Sequence alignment exercise

Sequence analysis part II

This exercise is part of session to illustrate the use of sequence comparison in bioinformatics. 
 Exercises part I   shows sequence analysis as carried out the molecular biologist. This exercise is a more algorithmic in character and it is different depending on if you have any previous programming experience or not.

Without programming experience

1. Download this C-program and place it in a file that has the name alignment.c. You can check what files you have in your directory by typing the command 'ls'. By typing 'cat alignment.c' or 'more alignment.c' you can look at the source code. You might also find it convenient to use an editor (emacs, vi, etc.): e.g. type 'emacs alignment.c' or 'emacs alignment.c &'. Compile the program using the command

 gcc -o align alignment.c

 This results in a binary executable (machine code file) with the name align. This can be run by typing 'align'. Enter some short DNA-string and see what happens. What does the program do? The program can be stopped by CTRL-C.

 Try out the program by entering different strings, and provoking gaps in both sequences.

2. Carefully examine the source code of the program and try to understand what is does in every step and how it works. This will not be so easy, but it is a very good exercise to try to do this. First just try to get a rough idea of what is going on in the different parts of the program, then successively try to understand more and more details. If something seems very difficult, skip it and come back to it later. Some of this work may have to be done also after the supervised session, but ask as much as possible while you can. Some explanations of C code syntax that might help:

3. Write a short description of the different parts of the code and what they do. Also explain some tricky details that you managed to understand.

With programming experience

1. Download, compile and run this C-program. What does the program do? Try out the program by entering different strings, and provoking gaps in both sequences. Check the source code so that you get the idea of how it works.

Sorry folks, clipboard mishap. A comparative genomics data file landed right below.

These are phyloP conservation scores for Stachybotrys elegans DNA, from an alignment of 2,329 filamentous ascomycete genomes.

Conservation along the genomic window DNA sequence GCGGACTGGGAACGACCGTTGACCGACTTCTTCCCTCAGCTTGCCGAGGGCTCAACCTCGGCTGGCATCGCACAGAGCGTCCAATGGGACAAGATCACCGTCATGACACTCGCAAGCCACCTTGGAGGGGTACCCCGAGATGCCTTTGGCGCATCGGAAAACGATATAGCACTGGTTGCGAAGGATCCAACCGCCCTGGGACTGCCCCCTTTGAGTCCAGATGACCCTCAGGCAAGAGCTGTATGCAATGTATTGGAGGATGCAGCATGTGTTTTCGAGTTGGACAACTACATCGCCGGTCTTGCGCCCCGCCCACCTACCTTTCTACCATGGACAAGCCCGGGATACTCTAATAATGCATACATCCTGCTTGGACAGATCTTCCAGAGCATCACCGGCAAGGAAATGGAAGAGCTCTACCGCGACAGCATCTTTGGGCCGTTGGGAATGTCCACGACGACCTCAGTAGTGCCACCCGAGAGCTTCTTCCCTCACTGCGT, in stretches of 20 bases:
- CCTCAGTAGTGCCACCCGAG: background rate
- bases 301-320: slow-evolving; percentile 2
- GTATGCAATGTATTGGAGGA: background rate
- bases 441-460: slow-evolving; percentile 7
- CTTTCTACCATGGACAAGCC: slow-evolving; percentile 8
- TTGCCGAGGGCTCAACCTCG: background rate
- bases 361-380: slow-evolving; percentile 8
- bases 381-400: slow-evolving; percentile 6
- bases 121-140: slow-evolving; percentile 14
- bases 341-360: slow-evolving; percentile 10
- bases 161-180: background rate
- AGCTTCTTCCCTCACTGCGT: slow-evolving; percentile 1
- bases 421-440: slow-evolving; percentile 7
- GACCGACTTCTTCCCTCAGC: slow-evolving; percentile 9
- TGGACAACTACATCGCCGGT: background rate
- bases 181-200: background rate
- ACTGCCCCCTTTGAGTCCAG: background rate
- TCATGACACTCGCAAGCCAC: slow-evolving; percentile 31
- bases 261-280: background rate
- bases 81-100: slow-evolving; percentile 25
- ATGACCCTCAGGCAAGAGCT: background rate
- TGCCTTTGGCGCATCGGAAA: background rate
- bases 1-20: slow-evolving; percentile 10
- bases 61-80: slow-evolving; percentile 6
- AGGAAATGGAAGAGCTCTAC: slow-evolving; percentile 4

2. In the lectures we have seen how we can solve the alignment problem for an arbitrary matrix with pairwise matching scores, and a gap cost. Unfortunately, the assumption that the gap cost is proportional to the length of the gap is not biologically accurate, since if an insertion or deletion takes place it could almost as well be a longer piece that is inserted or deleted. A more accurate way to model this could be to have a high fixed cost d for the first position of a gap, and then a lower cost e for remaining positions. The question is now how the algorithms could be generalized to handle this case?  Try different value combinations for the generalized version of the program. What do you observe?


3. Sometimes there exist several alignments with equal score. Suggest a modification of the algorithm that computes all optimal alignments.

4. Since the algorithm and the scoring model are build on several assumptions that might not reflect reality in every detail, it can be interesting to compute other alignments which have an almost optimal score. Suggest a modification of the algorithm that either computes the 10 best alignments or that computes all alignments which are better than the optimal score minus 5.

Last modified: Fre Sept 20 03:01:33 MET 2002 by Birgit Grohe. This document is based on a document by Dag Wedelin.